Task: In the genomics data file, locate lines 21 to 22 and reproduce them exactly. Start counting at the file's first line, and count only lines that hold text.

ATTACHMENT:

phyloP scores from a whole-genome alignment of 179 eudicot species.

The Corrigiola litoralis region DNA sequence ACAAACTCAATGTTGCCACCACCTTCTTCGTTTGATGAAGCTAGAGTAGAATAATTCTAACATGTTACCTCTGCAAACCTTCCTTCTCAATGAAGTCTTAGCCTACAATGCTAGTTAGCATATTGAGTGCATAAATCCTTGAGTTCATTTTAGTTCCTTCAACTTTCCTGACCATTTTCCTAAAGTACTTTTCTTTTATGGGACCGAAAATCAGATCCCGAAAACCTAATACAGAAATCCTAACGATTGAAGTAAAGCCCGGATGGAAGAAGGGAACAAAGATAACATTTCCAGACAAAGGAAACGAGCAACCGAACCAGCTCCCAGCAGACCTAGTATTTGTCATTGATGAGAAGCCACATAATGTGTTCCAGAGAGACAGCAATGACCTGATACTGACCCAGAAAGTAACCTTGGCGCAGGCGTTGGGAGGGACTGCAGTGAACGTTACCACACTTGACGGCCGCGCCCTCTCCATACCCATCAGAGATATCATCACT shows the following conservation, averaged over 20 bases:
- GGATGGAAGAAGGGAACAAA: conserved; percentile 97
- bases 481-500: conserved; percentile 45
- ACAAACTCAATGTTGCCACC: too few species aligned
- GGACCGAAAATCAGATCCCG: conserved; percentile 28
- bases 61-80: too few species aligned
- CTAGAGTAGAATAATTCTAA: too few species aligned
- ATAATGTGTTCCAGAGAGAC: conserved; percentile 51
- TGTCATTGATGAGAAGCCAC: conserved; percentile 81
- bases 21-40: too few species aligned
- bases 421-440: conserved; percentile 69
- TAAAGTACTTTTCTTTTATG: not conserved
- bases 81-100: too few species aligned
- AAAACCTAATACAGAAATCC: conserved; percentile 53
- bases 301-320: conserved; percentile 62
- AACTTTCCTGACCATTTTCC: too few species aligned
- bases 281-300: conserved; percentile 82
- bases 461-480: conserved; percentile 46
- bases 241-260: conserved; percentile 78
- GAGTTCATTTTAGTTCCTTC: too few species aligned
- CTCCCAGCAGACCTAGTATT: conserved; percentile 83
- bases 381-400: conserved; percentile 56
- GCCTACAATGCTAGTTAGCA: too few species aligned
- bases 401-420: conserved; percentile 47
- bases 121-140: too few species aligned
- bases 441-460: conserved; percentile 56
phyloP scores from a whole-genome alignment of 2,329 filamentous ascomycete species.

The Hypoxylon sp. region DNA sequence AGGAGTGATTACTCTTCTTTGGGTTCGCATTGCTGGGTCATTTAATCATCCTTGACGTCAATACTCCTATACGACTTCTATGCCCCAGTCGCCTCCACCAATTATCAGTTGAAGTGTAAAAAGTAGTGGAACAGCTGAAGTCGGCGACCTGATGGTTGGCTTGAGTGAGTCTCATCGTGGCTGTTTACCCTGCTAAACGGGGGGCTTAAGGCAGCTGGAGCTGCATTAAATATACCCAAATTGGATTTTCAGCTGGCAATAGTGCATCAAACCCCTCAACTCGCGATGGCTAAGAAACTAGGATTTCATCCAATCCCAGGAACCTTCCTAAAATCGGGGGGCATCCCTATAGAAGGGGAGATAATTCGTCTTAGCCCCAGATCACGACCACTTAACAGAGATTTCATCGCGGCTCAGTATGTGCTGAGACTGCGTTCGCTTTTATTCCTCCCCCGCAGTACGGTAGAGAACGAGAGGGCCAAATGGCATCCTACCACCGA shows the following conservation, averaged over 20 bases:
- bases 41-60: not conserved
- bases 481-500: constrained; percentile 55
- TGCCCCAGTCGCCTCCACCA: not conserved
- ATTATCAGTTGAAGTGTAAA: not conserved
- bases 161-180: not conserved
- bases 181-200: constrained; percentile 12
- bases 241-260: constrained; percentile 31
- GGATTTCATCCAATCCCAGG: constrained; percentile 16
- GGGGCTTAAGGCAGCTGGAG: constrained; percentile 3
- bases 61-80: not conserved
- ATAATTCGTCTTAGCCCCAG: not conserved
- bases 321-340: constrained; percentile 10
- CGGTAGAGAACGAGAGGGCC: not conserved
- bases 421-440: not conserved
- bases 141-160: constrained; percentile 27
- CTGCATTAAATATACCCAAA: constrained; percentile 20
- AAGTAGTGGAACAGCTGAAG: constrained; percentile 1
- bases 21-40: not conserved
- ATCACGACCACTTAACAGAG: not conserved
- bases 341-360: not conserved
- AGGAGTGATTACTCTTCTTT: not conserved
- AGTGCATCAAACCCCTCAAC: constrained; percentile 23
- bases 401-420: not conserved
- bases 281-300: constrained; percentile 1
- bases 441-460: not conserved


- GAGTTCATTTTAGTTCCTTC: too few species aligned
- CTCCCAGCAGACCTAGTATT: conserved; percentile 83